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Microsoft CEO search twists and turns have cost Ballmer, Gates billions

Gregg Keizer | Jan. 10, 2014
With Ford CEO Alan Mulally out of the picture, Microsoft's stock will continue to slide, predict Wall Street analysts.

Investors have largely believed an outsider would be a better pick, seeing an insider as much more likely to continue the strategic pivot that Ballmer announced in 2012, which many believe to be misguided.

An internal candidate would also demonstrate that Gates, and to a lesser extent, Ballmer, will continue to call the shots from the board, anathema to those investors who see the pair as part of the problem with Microsoft's inability to make headway on mobile.

Gates and others have hinted that the new CEO would have to have technical chops, which pointed toward someone already inside the firm or an outsider with engineering experience in device hardware or software.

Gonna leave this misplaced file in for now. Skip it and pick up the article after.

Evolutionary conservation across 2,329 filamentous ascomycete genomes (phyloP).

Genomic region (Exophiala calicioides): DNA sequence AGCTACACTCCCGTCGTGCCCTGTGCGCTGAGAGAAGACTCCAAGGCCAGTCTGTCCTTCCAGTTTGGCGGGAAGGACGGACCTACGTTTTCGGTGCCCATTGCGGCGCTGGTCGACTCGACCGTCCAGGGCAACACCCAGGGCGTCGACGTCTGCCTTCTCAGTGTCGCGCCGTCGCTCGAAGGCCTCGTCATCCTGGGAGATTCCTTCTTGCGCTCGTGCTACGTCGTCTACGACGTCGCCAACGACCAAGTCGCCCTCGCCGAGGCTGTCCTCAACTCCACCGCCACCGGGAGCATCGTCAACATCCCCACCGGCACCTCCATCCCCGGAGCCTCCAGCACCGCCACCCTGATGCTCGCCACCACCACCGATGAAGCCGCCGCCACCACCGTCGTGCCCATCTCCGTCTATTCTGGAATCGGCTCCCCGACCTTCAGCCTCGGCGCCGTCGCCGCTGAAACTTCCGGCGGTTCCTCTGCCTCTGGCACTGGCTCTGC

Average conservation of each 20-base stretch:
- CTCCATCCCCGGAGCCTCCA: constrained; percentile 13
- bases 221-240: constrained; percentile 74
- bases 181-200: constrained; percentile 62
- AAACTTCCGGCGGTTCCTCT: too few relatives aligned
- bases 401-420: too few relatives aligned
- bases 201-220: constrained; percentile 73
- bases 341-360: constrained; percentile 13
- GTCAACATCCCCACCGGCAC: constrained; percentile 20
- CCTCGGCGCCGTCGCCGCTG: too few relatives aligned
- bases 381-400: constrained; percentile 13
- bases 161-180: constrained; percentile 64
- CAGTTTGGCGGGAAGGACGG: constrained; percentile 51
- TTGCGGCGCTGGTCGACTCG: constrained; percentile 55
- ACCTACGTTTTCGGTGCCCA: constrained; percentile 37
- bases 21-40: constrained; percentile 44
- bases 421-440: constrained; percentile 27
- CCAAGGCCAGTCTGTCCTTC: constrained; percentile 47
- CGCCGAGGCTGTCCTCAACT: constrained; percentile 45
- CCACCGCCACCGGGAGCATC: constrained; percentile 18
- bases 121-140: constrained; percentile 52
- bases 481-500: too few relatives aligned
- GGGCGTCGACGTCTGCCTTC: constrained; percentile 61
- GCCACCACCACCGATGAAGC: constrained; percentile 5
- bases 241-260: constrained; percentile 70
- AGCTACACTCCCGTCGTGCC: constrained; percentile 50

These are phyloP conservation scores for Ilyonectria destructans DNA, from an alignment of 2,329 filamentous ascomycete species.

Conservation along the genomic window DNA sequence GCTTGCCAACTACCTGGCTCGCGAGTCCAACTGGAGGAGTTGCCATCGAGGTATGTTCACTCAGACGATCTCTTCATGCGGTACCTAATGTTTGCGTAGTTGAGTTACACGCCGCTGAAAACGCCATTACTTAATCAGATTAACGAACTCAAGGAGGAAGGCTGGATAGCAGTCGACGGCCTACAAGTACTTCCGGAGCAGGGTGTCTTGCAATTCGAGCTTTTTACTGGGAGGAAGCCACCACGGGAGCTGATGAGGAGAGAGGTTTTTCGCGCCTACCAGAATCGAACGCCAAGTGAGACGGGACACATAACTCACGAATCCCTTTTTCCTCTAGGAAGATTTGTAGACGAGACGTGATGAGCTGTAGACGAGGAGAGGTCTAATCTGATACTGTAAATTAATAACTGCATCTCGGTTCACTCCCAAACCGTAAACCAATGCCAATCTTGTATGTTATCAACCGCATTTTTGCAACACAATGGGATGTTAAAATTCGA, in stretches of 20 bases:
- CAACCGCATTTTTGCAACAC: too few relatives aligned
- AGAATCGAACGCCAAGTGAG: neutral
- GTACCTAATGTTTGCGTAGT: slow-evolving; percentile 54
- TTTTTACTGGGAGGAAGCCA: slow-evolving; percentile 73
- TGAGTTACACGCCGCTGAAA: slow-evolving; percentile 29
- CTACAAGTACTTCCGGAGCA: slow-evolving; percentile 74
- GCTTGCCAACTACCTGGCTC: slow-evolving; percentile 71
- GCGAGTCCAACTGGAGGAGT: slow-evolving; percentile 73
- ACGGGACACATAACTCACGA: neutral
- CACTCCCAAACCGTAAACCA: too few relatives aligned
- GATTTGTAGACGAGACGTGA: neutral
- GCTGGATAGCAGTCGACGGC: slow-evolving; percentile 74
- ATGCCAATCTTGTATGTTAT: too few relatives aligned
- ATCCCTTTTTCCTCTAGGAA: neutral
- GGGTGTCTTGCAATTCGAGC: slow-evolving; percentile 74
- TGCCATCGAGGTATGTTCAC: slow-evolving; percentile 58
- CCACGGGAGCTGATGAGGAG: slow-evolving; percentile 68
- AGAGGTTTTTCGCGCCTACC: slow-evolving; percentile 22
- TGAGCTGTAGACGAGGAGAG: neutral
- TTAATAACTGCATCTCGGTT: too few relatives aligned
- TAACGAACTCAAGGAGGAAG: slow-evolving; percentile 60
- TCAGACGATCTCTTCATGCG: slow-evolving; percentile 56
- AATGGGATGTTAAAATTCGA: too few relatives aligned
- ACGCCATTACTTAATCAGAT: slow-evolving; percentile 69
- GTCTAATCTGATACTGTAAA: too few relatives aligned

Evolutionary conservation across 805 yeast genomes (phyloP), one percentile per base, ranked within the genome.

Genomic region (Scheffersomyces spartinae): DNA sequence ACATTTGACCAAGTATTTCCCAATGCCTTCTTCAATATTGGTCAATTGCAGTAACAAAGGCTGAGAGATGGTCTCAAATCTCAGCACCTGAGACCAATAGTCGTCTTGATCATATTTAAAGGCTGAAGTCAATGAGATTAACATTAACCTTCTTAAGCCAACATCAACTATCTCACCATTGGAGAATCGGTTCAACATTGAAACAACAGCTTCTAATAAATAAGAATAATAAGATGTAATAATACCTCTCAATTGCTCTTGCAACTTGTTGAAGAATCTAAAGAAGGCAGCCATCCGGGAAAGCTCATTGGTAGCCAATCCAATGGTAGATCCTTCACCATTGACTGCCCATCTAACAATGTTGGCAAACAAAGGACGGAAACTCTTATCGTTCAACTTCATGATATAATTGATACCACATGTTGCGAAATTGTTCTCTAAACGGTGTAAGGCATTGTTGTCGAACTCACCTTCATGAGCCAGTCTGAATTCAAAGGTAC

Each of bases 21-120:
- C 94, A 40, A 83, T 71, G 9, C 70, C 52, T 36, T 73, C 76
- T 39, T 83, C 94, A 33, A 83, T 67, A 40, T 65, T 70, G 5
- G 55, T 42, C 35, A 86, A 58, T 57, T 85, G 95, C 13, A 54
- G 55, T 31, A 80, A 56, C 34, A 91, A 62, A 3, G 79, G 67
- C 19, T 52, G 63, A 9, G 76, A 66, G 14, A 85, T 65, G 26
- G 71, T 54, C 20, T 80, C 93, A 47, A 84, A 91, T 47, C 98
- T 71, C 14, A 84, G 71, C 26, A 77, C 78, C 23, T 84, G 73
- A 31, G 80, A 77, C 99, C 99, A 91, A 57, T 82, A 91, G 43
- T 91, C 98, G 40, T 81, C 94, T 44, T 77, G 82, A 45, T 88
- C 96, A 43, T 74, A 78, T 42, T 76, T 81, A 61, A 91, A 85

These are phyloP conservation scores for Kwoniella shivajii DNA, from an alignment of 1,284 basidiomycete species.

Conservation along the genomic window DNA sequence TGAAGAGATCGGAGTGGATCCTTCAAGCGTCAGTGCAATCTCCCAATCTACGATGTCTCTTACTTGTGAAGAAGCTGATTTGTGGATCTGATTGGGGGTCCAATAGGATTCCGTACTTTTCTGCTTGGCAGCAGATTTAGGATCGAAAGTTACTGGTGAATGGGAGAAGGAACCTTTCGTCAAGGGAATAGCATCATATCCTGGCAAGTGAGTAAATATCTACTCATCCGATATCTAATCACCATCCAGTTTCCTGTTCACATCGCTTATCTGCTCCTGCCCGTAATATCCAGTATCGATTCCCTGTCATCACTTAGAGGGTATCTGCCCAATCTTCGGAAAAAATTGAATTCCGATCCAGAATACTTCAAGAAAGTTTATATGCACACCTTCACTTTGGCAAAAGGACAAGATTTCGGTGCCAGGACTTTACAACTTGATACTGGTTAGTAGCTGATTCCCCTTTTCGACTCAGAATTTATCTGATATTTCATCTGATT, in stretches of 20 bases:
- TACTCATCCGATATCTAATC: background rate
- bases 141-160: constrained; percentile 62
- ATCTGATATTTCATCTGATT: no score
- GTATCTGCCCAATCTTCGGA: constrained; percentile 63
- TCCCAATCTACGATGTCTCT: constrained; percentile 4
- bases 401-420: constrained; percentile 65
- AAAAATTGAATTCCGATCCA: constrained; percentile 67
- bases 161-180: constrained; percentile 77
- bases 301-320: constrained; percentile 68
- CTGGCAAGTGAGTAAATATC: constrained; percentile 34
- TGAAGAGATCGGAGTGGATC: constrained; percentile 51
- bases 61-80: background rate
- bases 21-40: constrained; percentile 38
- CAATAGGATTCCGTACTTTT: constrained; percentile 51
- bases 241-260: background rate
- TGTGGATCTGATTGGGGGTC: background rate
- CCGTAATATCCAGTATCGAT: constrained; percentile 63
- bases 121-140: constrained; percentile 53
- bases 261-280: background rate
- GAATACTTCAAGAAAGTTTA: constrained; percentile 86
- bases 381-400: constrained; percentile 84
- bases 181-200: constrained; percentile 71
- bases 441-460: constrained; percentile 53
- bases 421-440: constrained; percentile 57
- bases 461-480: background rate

At Microsoft's November shareholder meeting, Gates said the next CEO needed "a lot of comfort in leading a highly technical organization and have an ability to work with our top technical talent." And when John Thompson, the director leading the search committee, announced in December that the new CEO would be announced in early 2014, he cited also Gates' criteria nearly word for word.


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